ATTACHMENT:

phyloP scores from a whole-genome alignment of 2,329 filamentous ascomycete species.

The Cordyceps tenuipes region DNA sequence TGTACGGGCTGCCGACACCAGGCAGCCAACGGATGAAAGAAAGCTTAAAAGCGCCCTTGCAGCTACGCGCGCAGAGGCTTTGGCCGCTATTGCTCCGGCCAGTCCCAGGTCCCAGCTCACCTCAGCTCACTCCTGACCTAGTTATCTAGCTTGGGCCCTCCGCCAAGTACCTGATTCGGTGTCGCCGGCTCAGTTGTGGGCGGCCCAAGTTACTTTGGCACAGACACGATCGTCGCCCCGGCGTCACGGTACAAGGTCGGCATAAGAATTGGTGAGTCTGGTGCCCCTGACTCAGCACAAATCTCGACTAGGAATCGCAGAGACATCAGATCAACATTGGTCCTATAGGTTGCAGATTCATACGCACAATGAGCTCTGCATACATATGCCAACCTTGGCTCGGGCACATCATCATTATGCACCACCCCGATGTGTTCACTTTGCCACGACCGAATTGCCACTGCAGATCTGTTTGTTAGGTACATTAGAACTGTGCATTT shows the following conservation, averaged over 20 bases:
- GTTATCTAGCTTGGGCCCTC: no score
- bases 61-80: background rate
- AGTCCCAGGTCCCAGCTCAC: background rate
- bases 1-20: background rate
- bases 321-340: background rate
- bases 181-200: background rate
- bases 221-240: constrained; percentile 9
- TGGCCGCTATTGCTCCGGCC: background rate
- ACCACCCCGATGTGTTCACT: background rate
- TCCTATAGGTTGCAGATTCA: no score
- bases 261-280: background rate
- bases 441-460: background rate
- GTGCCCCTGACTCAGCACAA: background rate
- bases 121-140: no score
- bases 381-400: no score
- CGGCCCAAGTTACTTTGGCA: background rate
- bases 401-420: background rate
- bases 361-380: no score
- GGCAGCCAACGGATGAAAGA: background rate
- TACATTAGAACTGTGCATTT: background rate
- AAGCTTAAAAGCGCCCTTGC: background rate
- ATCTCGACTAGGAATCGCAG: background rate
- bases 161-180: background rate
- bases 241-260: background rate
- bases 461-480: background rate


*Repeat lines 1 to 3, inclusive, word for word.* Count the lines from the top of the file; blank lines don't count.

phyloP scores from a whole-genome alignment of 2,329 filamentous ascomycete species.

The Cordyceps tenuipes region DNA sequence TGTACGGGCTGCCGACACCAGGCAGCCAACGGATGAAAGAAAGCTTAAAAGCGCCCTTGCAGCTACGCGCGCAGAGGCTTTGGCCGCTATTGCTCCGGCCAGTCCCAGGTCCCAGCTCACCTCAGCTCACTCCTGACCTAGTTATCTAGCTTGGGCCCTCCGCCAAGTACCTGATTCGGTGTCGCCGGCTCAGTTGTGGGCGGCCCAAGTTACTTTGGCACAGACACGATCGTCGCCCCGGCGTCACGGTACAAGGTCGGCATAAGAATTGGTGAGTCTGGTGCCCCTGACTCAGCACAAATCTCGACTAGGAATCGCAGAGACATCAGATCAACATTGGTCCTATAGGTTGCAGATTCATACGCACAATGAGCTCTGCATACATATGCCAACCTTGGCTCGGGCACATCATCATTATGCACCACCCCGATGTGTTCACTTTGCCACGACCGAATTGCCACTGCAGATCTGTTTGTTAGGTACATTAGAACTGTGCATTT shows the following conservation, averaged over 20 bases:
- GTTATCTAGCTTGGGCCCTC: no score